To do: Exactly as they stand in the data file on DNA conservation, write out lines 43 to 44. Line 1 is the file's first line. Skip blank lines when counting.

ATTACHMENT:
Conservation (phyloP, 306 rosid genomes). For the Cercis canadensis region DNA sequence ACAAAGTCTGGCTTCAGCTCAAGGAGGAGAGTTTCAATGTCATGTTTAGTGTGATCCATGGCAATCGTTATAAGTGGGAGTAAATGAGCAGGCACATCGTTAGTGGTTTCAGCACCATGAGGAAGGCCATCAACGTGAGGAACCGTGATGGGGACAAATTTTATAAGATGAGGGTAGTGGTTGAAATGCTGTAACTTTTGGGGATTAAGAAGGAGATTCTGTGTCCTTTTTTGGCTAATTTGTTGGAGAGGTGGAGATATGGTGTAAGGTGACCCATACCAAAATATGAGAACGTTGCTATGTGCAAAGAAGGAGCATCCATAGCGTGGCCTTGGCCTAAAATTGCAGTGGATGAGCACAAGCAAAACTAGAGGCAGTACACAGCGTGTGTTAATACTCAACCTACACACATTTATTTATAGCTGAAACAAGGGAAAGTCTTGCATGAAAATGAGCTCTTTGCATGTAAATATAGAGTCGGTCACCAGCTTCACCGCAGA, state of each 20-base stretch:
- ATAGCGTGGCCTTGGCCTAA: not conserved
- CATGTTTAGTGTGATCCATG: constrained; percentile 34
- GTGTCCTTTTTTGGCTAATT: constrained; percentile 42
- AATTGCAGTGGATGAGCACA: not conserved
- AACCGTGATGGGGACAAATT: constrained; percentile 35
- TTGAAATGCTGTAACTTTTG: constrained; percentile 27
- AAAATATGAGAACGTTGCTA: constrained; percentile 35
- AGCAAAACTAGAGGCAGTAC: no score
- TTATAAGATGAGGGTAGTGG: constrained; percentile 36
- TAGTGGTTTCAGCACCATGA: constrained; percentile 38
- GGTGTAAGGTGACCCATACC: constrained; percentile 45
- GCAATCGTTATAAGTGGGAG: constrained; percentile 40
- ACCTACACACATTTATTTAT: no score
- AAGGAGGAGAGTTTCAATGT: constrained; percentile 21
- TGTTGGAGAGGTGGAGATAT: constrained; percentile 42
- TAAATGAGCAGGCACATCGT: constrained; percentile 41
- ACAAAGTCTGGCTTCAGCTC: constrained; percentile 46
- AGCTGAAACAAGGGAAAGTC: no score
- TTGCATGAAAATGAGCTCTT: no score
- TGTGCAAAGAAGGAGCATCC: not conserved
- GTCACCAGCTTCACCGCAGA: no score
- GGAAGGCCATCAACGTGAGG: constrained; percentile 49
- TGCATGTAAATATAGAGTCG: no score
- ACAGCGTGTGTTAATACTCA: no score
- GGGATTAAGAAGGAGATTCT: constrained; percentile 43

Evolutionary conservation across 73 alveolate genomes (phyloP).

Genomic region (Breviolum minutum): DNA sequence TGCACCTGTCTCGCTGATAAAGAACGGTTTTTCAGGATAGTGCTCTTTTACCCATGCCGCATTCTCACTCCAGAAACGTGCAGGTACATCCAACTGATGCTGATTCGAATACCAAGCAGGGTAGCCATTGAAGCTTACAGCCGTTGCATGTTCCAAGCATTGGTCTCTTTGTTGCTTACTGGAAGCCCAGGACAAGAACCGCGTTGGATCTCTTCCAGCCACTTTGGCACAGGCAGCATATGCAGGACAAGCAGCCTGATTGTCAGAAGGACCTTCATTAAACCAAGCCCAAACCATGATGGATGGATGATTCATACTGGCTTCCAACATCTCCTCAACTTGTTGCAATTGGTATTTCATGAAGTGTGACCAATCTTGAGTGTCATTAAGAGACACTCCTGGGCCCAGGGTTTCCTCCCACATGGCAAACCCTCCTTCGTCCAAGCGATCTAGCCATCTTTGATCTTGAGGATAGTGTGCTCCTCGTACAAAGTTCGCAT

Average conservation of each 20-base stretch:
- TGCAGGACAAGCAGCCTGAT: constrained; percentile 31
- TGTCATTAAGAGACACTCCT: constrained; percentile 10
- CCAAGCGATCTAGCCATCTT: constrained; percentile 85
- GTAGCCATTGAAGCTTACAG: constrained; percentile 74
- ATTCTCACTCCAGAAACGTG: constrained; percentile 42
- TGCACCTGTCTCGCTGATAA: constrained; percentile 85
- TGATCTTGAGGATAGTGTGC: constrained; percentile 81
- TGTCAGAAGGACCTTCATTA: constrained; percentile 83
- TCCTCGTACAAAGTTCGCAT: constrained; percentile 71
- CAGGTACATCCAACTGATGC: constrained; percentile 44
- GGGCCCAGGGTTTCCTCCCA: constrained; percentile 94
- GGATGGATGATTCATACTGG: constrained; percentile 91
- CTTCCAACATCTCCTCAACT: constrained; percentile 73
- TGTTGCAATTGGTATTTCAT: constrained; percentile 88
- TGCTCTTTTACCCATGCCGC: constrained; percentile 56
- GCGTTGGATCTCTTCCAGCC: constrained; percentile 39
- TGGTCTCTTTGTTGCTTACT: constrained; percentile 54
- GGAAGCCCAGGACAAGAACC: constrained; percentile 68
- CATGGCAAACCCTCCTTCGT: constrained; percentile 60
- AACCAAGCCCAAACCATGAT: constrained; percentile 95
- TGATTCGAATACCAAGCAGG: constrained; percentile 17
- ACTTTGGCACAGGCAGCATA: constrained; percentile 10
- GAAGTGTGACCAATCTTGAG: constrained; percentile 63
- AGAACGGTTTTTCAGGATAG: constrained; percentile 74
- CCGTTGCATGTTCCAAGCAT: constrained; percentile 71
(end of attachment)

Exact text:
- TGTTGCAATTGGTATTTCAT: constrained; percentile 88
- TGCTCTTTTACCCATGCCGC: constrained; percentile 56